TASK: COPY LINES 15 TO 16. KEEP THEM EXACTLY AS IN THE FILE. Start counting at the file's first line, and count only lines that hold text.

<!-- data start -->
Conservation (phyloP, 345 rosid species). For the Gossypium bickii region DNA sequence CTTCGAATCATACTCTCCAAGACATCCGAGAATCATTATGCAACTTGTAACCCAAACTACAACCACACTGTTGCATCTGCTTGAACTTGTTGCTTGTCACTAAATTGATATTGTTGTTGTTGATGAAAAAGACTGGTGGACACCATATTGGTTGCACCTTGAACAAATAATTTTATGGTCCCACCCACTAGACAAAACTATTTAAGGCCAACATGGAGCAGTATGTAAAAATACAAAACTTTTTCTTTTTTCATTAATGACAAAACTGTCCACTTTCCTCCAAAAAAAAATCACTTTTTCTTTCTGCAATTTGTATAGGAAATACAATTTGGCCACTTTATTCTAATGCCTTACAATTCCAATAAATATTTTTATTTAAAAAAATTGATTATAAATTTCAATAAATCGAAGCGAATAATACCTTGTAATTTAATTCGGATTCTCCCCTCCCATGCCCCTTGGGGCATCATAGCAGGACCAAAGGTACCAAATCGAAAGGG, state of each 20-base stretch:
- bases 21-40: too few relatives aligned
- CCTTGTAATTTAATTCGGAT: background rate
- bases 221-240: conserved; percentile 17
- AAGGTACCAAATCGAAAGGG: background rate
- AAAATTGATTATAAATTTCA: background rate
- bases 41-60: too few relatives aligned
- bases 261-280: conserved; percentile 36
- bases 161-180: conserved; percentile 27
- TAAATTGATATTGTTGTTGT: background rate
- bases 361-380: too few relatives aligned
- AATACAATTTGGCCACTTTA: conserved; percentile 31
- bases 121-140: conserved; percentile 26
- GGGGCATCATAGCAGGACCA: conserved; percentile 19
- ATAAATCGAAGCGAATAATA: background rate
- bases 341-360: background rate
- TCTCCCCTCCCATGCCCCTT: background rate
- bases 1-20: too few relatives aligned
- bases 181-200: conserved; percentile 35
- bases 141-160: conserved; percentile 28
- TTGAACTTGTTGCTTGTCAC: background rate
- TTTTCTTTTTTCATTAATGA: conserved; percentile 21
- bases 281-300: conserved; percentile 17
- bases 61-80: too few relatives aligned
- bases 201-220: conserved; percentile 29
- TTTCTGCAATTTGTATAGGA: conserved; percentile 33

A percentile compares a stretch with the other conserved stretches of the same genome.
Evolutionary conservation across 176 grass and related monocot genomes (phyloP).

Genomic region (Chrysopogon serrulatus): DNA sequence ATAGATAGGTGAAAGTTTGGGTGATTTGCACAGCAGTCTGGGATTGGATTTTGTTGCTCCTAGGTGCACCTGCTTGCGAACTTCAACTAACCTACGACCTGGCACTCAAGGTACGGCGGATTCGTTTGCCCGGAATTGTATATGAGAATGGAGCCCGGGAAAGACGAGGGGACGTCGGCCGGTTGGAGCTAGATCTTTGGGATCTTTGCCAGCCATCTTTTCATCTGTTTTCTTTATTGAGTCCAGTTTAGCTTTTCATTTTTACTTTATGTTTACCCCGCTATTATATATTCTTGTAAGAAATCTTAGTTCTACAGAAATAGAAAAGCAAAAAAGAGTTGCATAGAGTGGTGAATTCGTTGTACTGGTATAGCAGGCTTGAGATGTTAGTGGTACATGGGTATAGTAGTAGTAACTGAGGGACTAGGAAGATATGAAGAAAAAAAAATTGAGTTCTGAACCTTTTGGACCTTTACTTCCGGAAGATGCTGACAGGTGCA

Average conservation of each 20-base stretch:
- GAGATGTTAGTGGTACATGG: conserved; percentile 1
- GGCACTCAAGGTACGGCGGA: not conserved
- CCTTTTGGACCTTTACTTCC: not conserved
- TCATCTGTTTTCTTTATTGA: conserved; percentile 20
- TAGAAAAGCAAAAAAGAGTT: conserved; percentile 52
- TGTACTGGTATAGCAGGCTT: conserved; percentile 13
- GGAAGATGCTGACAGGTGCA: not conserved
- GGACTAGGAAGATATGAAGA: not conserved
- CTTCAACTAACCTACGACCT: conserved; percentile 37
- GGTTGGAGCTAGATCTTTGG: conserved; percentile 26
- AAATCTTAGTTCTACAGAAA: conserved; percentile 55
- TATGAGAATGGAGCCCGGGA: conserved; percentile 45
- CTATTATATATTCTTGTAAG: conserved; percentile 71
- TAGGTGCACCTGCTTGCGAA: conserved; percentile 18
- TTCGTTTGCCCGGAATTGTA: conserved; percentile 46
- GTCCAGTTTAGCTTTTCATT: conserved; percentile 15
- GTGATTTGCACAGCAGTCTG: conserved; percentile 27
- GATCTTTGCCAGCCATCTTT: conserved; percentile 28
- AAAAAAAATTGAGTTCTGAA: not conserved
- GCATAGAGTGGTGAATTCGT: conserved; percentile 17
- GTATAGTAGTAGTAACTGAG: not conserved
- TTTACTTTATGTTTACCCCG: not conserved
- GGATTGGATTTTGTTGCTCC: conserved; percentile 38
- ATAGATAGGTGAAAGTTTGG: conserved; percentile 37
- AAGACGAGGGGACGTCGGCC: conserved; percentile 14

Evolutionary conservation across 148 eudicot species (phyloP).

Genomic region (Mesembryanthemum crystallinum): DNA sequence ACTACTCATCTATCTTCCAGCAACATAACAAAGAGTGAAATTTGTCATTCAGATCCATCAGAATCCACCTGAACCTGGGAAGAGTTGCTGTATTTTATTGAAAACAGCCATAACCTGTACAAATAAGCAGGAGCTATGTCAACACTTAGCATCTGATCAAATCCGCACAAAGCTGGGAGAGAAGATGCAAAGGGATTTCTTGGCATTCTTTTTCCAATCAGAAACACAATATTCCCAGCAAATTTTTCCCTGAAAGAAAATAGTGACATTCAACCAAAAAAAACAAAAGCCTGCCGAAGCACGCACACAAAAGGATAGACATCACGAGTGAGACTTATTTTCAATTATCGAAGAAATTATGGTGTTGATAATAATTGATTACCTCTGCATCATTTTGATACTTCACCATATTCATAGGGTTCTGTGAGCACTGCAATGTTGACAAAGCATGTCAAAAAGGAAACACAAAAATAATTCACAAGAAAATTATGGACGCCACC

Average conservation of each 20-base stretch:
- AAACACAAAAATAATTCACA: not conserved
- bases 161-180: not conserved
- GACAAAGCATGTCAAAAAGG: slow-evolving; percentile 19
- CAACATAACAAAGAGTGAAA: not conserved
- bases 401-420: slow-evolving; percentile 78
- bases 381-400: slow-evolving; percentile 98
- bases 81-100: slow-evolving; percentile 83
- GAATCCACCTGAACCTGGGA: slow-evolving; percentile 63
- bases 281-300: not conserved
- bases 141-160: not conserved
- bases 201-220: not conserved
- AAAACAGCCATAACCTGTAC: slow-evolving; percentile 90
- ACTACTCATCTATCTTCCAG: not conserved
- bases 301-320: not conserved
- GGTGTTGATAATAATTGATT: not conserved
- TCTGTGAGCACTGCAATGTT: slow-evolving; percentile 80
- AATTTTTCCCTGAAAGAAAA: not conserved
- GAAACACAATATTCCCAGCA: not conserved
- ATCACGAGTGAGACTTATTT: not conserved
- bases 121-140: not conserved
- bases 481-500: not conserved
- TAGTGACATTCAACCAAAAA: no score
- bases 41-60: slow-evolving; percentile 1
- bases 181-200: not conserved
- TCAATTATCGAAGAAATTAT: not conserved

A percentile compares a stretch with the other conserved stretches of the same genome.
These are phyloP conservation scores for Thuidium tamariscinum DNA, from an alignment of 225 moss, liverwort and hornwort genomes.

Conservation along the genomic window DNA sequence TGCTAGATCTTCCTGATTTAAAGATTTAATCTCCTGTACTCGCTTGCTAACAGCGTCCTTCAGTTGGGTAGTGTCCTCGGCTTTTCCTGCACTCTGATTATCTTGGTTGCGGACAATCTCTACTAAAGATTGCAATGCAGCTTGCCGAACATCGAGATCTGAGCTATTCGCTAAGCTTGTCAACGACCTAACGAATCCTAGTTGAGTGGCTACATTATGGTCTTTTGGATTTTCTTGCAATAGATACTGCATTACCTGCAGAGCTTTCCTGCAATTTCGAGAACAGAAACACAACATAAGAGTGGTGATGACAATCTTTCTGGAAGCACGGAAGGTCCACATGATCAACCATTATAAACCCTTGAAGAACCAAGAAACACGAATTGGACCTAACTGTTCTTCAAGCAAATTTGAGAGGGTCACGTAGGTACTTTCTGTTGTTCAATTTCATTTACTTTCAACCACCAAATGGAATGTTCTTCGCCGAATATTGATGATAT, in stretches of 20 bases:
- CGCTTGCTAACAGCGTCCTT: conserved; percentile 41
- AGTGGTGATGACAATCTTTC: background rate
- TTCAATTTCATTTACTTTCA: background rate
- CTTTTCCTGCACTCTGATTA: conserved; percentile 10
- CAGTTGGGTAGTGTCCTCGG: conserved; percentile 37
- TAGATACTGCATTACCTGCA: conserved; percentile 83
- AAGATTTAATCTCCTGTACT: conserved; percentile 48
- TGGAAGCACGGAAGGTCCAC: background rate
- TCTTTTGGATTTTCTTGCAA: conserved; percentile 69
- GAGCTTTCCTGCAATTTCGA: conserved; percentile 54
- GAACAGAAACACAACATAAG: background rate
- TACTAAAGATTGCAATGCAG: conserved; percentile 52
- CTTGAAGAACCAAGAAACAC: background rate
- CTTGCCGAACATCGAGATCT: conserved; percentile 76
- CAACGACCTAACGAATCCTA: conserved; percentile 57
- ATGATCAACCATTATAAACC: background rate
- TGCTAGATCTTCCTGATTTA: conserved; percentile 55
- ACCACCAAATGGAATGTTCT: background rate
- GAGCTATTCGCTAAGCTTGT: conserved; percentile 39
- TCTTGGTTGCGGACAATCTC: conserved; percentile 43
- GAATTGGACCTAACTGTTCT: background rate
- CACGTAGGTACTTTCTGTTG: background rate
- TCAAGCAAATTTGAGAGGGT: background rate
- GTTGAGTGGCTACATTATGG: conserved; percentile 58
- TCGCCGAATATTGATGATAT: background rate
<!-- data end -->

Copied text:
- ATAAATCGAAGCGAATAATA: background rate
- bases 341-360: background rate